The reshuffle was not shaping up to be as explosive as some commentators had suggested, based on his senior adviser Dominic Cummings’ well-publicised desire to see a radical reorganisation of government to fit Johnson’s agenda.
Instead, Johnson’s team signalled that he was keen to foster new talent, particularly among women, in the junior ranks of government while also rewarding loyal supporters who helped him win a large majority in December’s election.
With most of his biggest-hitting ministers, such as those for foreign and home affairs, expected to stay in place, Johnson drew criticism for sacking Northern Ireland minister Julian Smith, who only a month ago had helped broker the restoration of a government in the British province. Smith, who had been in charge of parliamentary discipline for Johnson’s predecessor, Theresa May, was the first minister to be sacked. He was joined by business minister Andrea Leadsom and environment minister Theresa Villiers.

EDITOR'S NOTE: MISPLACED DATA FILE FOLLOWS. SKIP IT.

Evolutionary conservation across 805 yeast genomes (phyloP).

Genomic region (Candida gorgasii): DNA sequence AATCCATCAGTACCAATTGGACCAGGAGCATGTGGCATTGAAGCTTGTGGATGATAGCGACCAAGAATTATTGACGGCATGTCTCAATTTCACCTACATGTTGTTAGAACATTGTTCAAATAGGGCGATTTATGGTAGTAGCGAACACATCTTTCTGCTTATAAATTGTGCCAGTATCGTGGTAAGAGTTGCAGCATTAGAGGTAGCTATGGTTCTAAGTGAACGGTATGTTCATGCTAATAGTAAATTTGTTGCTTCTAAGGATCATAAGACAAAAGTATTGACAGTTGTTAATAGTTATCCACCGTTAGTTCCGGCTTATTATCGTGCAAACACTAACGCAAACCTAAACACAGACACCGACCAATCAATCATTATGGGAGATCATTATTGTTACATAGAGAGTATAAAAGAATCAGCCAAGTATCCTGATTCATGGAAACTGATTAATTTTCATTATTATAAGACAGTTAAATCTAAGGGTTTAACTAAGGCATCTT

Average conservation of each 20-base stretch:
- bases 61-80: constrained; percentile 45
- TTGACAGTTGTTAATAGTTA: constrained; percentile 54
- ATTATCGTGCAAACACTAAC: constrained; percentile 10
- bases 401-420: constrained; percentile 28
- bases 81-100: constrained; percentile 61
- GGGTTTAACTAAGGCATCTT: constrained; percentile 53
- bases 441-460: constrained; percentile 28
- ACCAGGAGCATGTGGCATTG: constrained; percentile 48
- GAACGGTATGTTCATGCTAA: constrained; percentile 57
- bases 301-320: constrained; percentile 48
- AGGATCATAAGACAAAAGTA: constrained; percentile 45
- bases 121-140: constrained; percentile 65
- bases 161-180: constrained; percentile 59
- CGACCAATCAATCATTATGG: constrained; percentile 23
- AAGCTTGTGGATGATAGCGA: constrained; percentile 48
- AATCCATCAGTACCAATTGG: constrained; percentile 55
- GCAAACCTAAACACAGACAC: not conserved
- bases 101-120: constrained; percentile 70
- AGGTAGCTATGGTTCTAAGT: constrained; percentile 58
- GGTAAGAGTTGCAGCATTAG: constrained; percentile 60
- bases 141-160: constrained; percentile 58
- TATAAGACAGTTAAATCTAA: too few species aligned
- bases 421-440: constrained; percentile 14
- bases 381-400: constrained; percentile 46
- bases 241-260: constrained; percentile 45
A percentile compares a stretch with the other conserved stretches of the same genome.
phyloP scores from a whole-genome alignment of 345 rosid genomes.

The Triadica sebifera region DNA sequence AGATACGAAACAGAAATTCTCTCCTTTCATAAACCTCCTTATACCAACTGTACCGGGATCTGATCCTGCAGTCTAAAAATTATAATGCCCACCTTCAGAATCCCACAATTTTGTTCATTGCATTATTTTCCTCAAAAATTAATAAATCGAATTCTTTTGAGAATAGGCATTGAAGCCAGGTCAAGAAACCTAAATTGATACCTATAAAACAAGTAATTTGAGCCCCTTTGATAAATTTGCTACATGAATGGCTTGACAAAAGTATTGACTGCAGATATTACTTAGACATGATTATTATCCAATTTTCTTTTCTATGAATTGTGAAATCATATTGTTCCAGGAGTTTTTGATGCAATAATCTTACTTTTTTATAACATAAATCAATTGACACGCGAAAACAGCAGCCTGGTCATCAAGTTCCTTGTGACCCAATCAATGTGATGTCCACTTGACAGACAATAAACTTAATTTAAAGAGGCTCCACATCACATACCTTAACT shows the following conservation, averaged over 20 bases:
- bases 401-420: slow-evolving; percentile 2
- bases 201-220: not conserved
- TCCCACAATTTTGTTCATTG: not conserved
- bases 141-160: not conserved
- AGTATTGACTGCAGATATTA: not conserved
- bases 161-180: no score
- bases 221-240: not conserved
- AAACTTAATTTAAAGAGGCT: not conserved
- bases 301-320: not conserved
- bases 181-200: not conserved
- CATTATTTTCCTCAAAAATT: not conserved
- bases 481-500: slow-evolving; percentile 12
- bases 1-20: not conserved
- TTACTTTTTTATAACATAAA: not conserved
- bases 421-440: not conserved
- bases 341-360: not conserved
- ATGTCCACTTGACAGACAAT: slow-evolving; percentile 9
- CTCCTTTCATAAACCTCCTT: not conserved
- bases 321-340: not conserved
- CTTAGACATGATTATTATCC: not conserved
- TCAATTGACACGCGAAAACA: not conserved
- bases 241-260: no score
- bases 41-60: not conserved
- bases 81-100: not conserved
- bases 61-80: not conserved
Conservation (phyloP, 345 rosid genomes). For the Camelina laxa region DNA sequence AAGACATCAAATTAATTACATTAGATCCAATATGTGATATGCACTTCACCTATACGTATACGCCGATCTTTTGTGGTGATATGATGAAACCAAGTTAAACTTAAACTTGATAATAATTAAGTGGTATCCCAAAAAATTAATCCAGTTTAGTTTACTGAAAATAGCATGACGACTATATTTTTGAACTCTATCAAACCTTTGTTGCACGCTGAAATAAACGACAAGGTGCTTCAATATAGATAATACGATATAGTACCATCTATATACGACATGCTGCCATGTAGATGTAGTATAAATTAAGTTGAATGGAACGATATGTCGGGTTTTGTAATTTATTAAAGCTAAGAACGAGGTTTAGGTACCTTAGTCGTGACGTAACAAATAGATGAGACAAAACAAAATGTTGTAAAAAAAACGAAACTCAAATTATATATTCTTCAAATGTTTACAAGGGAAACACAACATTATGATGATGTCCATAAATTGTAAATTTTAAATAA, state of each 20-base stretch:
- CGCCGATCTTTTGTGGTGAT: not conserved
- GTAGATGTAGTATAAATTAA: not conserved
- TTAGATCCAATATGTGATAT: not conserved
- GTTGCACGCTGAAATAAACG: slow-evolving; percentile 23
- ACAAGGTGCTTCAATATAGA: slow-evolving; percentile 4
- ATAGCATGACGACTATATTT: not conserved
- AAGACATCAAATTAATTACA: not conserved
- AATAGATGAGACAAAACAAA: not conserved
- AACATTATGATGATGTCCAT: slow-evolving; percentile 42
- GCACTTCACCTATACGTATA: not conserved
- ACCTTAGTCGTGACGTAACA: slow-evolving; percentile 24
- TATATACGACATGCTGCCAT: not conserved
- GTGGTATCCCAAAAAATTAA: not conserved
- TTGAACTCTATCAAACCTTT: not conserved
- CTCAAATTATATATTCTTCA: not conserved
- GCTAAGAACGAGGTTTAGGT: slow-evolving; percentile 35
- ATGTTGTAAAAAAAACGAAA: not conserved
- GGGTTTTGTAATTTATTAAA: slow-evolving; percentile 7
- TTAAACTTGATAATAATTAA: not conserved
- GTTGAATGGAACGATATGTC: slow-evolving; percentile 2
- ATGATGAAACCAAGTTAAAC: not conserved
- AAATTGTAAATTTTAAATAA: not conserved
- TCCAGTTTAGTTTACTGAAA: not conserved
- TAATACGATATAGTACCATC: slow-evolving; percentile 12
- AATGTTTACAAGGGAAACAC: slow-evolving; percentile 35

“The Prime Pinister wants this reshuffle to set the foundations for government now and in the future,” sources in his Downing Street office said.